She interacts diligently with almost every non-governmental organisation in her field. She is warm and friendly, treats everyone with respect and dignity. She meets all her stakeholders and listens to them so genuinely – and efficiently follows up on all issues.
She’s got a dream team of equally passionate officers. And she is a beguiling, persuasive member of the Cabinet. She’s got it all. We should have more Shahrizats!
For me, I think I have accomplished most of what I set out to achieve when I rejoined the Cabinet in February 2006. We have re-branded the Economic Planning Unit. I believe it has now regained its stature as a trusted, independent key unit of the Government.
Its new organisation structure established new strategic departments like the MDI – Malaysian Development Institute (a full-time team of economic experts charting future economic directions of the country), PPP – Public Private Partnership Unit (to develop stronger, effective mechanism of collaboration and partnership between the Government and private sector) and the specialist private financing initiatives (PFI) unit, and a more structured and stronger Bumiputra Commercial and Industrial Community unit.
I was allowed to select my own team and (EPU director-general Datuk Seri Dr) Sulaiman Mahbob and team are some of the best professionals in government service today that I’ve had the pleasure to work with.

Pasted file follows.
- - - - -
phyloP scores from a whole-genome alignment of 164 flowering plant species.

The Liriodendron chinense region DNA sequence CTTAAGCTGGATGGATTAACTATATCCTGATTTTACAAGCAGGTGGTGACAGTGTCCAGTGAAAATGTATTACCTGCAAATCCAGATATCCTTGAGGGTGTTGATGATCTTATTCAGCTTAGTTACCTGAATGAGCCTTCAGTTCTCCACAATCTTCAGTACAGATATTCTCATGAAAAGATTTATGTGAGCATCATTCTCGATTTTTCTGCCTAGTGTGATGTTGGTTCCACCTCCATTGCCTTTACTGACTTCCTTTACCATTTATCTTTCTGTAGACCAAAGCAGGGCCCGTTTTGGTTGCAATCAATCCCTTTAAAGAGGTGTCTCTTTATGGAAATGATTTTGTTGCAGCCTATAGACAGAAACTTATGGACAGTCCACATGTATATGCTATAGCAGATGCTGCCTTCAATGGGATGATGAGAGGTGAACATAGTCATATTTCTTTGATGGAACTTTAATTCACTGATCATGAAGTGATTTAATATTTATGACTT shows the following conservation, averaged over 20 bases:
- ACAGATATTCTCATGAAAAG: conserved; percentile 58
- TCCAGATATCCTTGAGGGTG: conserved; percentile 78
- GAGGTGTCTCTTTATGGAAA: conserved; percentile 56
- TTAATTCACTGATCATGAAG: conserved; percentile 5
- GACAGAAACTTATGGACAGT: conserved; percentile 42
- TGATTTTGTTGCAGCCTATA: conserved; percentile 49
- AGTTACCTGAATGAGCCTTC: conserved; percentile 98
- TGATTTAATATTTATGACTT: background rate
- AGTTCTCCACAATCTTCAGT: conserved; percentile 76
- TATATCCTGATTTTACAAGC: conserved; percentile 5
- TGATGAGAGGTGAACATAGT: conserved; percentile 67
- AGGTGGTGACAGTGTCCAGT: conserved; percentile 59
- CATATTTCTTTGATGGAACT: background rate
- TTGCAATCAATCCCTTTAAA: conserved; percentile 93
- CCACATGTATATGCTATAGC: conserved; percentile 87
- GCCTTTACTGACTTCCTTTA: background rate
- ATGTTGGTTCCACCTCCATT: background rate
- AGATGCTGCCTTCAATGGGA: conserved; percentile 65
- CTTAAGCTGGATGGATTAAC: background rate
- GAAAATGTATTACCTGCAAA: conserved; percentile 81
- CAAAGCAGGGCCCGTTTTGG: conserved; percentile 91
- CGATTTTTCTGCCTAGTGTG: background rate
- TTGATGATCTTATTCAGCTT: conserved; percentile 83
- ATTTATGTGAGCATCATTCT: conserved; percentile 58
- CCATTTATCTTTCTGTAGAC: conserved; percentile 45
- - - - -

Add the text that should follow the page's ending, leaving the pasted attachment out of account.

I am also hoping that more corporate citizens will join the Cabinet. After all, 60% of the country’s economy is to be driven by the private sector. So, to those capable corporate citizens, please step forward, you have a chance to make a difference.
To quote (NBC managing editor and news anchor) Tom Brokaw, “It’s easy to make a buck. It’s a lot tougher to make a difference.”
I promise you it is rewarding. I know my children and grandchildren will be proud that their dad/ granddad served in the Cabinet, the highest executive decision-making body in the country.
Meanwhile, my family is so looking forward to welcoming me back to our normal life. Dani, my eight-year-old boy, is looking forward to cycling with me again, and to play more golf and tennis together.
Mila, my 11-year-old daughter, is already planning our family picnics in all the places where she can spend hours painting (she’s an amazing artist!).
And I can finally be the super dad that I’ve always wanted to be, who can attend all their school productions, concerts, competitions and activities.
And (wife) Tiara is waiting to drag me to get into her world of arts and charity (maybe we’ll do another film or two and perhaps a couple more stage musicals).
And there’re my two grandkids Elyca and Mecael waiting to be spoilt!
Oh, did I mention I’m going back to the University of Tasmania to read History and perhaps give lectures to the future leaders of this country? So life will have a new beginning for me and I still get to do my bit for the country in a different capacity.
As (American clergyman) Harry Emerson said, “Don’t simply retire from something, have something to retire to.”
I’m comforted that this country is in good hands. And this is coming from someone who has been there, in the front row.
Datuk Sri Mohd Effendi Norwawi was Minister in the Prime Minister’s Department in the Cabinet, responsible for the Economic Planning Unit (EPU), the National Economic Action Council (NEAC) and the Department of Statistics (DOS).